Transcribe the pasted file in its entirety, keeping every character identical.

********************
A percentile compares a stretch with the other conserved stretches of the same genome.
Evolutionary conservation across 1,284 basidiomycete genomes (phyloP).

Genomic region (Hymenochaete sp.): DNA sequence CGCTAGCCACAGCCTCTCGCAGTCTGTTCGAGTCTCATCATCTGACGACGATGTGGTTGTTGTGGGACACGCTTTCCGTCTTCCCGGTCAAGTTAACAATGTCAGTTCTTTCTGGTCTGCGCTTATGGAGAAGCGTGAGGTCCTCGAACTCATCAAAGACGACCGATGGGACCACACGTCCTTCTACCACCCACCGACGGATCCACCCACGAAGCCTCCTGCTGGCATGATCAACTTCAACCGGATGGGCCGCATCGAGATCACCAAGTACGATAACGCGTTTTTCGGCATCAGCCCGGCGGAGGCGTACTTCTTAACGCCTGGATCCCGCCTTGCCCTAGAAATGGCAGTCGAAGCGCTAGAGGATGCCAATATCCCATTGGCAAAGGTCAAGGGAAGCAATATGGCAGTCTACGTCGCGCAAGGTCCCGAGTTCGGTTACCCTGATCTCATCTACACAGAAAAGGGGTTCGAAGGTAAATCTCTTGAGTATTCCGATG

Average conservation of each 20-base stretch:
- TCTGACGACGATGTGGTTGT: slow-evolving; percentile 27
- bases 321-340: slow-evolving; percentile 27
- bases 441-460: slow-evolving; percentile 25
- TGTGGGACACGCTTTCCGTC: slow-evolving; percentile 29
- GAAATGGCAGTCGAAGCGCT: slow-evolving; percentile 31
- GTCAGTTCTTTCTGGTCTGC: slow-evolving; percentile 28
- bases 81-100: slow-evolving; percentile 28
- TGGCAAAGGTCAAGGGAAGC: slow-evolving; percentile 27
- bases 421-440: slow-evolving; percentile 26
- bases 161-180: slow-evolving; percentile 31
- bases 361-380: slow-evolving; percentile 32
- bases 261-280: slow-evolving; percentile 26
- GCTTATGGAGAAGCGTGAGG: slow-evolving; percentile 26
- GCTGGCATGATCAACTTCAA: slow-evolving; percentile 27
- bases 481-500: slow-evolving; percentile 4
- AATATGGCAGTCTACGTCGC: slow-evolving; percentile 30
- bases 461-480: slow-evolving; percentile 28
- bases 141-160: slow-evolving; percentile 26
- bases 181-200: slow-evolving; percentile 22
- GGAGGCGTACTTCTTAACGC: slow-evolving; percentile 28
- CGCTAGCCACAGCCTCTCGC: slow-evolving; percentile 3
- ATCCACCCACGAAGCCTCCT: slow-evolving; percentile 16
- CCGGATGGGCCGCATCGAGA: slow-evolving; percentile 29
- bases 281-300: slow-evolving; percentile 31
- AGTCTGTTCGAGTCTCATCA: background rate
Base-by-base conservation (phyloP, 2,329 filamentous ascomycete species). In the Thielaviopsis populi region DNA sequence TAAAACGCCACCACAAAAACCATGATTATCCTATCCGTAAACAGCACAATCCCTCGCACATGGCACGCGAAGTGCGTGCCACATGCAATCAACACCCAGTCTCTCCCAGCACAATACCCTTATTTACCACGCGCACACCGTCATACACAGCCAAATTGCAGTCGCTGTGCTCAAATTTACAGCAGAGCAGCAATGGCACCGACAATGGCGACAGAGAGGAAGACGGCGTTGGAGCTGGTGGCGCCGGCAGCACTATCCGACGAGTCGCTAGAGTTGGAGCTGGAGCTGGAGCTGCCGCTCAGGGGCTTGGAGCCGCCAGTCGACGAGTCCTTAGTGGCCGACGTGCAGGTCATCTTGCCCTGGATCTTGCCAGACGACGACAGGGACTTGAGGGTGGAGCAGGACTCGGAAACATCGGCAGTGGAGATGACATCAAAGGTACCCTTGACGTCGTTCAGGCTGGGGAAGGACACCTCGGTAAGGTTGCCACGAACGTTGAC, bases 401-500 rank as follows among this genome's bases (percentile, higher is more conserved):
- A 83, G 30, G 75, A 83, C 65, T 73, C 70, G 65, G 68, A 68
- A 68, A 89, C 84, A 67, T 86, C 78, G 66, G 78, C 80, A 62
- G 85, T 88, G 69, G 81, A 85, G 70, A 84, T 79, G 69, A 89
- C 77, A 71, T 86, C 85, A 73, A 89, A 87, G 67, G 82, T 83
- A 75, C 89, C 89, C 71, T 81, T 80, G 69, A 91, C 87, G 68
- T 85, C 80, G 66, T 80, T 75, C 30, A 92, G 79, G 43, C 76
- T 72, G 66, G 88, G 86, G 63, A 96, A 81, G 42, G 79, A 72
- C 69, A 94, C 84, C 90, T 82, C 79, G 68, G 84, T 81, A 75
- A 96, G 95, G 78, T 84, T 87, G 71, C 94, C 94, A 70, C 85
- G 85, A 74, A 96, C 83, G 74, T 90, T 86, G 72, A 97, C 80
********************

A percentile compares a stretch with the other conserved stretches of the same genome.
Evolutionary conservation across 1,284 basidiomycete genomes (phyloP).

Genomic region (Hymenochaete sp.): DNA sequence CGCTAGCCACAGCCTCTCGCAGTCTGTTCGAGTCTCATCATCTGACGACGATGTGGTTGTTGTGGGACACGCTTTCCGTCTTCCCGGTCAAGTTAACAATGTCAGTTCTTTCTGGTCTGCGCTTATGGAGAAGCGTGAGGTCCTCGAACTCATCAAAGACGACCGATGGGACCACACGTCCTTCTACCACCCACCGACGGATCCACCCACGAAGCCTCCTGCTGGCATGATCAACTTCAACCGGATGGGCCGCATCGAGATCACCAAGTACGATAACGCGTTTTTCGGCATCAGCCCGGCGGAGGCGTACTTCTTAACGCCTGGATCCCGCCTTGCCCTAGAAATGGCAGTCGAAGCGCTAGAGGATGCCAATATCCCATTGGCAAAGGTCAAGGGAAGCAATATGGCAGTCTACGTCGCGCAAGGTCCCGAGTTCGGTTACCCTGATCTCATCTACACAGAAAAGGGGTTCGAAGGTAAATCTCTTGAGTATTCCGATG

Average conservation of each 20-base stretch:
- TCTGACGACGATGTGGTTGT: slow-evolving; percentile 27
- bases 321-340: slow-evolving; percentile 27
- bases 441-460: slow-evolving; percentile 25
- TGTGGGACACGCTTTCCGTC: slow-evolving; percentile 29
- GAAATGGCAGTCGAAGCGCT: slow-evolving; percentile 31
- GTCAGTTCTTTCTGGTCTGC: slow-evolving; percentile 28
- bases 81-100: slow-evolving; percentile 28
- TGGCAAAGGTCAAGGGAAGC: slow-evolving; percentile 27
- bases 421-440: slow-evolving; percentile 26
- bases 161-180: slow-evolving; percentile 31
- bases 361-380: slow-evolving; percentile 32
- bases 261-280: slow-evolving; percentile 26
- GCTTATGGAGAAGCGTGAGG: slow-evolving; percentile 26
- GCTGGCATGATCAACTTCAA: slow-evolving; percentile 27
- bases 481-500: slow-evolving; percentile 4
- AATATGGCAGTCTACGTCGC: slow-evolving; percentile 30
- bases 461-480: slow-evolving; percentile 28
- bases 141-160: slow-evolving; percentile 26
- bases 181-200: slow-evolving; percentile 22
- GGAGGCGTACTTCTTAACGC: slow-evolving; percentile 28
- CGCTAGCCACAGCCTCTCGC: slow-evolving; percentile 3
- ATCCACCCACGAAGCCTCCT: slow-evolving; percentile 16
- CCGGATGGGCCGCATCGAGA: slow-evolving; percentile 29
- bases 281-300: slow-evolving; percentile 31
- AGTCTGTTCGAGTCTCATCA: background rate
Base-by-base conservation (phyloP, 2,329 filamentous ascomycete species). In the Thielaviopsis populi region DNA sequence TAAAACGCCACCACAAAAACCATGATTATCCTATCCGTAAACAGCACAATCCCTCGCACATGGCACGCGAAGTGCGTGCCACATGCAATCAACACCCAGTCTCTCCCAGCACAATACCCTTATTTACCACGCGCACACCGTCATACACAGCCAAATTGCAGTCGCTGTGCTCAAATTTACAGCAGAGCAGCAATGGCACCGACAATGGCGACAGAGAGGAAGACGGCGTTGGAGCTGGTGGCGCCGGCAGCACTATCCGACGAGTCGCTAGAGTTGGAGCTGGAGCTGGAGCTGCCGCTCAGGGGCTTGGAGCCGCCAGTCGACGAGTCCTTAGTGGCCGACGTGCAGGTCATCTTGCCCTGGATCTTGCCAGACGACGACAGGGACTTGAGGGTGGAGCAGGACTCGGAAACATCGGCAGTGGAGATGACATCAAAGGTACCCTTGACGTCGTTCAGGCTGGGGAAGGACACCTCGGTAAGGTTGCCACGAACGTTGAC, bases 401-500 rank as follows among this genome's bases (percentile, higher is more conserved):
- A 83, G 30, G 75, A 83, C 65, T 73, C 70, G 65, G 68, A 68
- A 68, A 89, C 84, A 67, T 86, C 78, G 66, G 78, C 80, A 62
- G 85, T 88, G 69, G 81, A 85, G 70, A 84, T 79, G 69, A 89
- C 77, A 71, T 86, C 85, A 73, A 89, A 87, G 67, G 82, T 83
- A 75, C 89, C 89, C 71, T 81, T 80, G 69, A 91, C 87, G 68
- T 85, C 80, G 66, T 80, T 75, C 30, A 92, G 79, G 43, C 76
- T 72, G 66, G 88, G 86, G 63, A 96, A 81, G 42, G 79, A 72
- C 69, A 94, C 84, C 90, T 82, C 79, G 68, G 84, T 81, A 75
- A 96, G 95, G 78, T 84, T 87, G 71, C 94, C 94, A 70, C 85
- G 85, A 74, A 96, C 83, G 74, T 90, T 86, G 72, A 97, C 80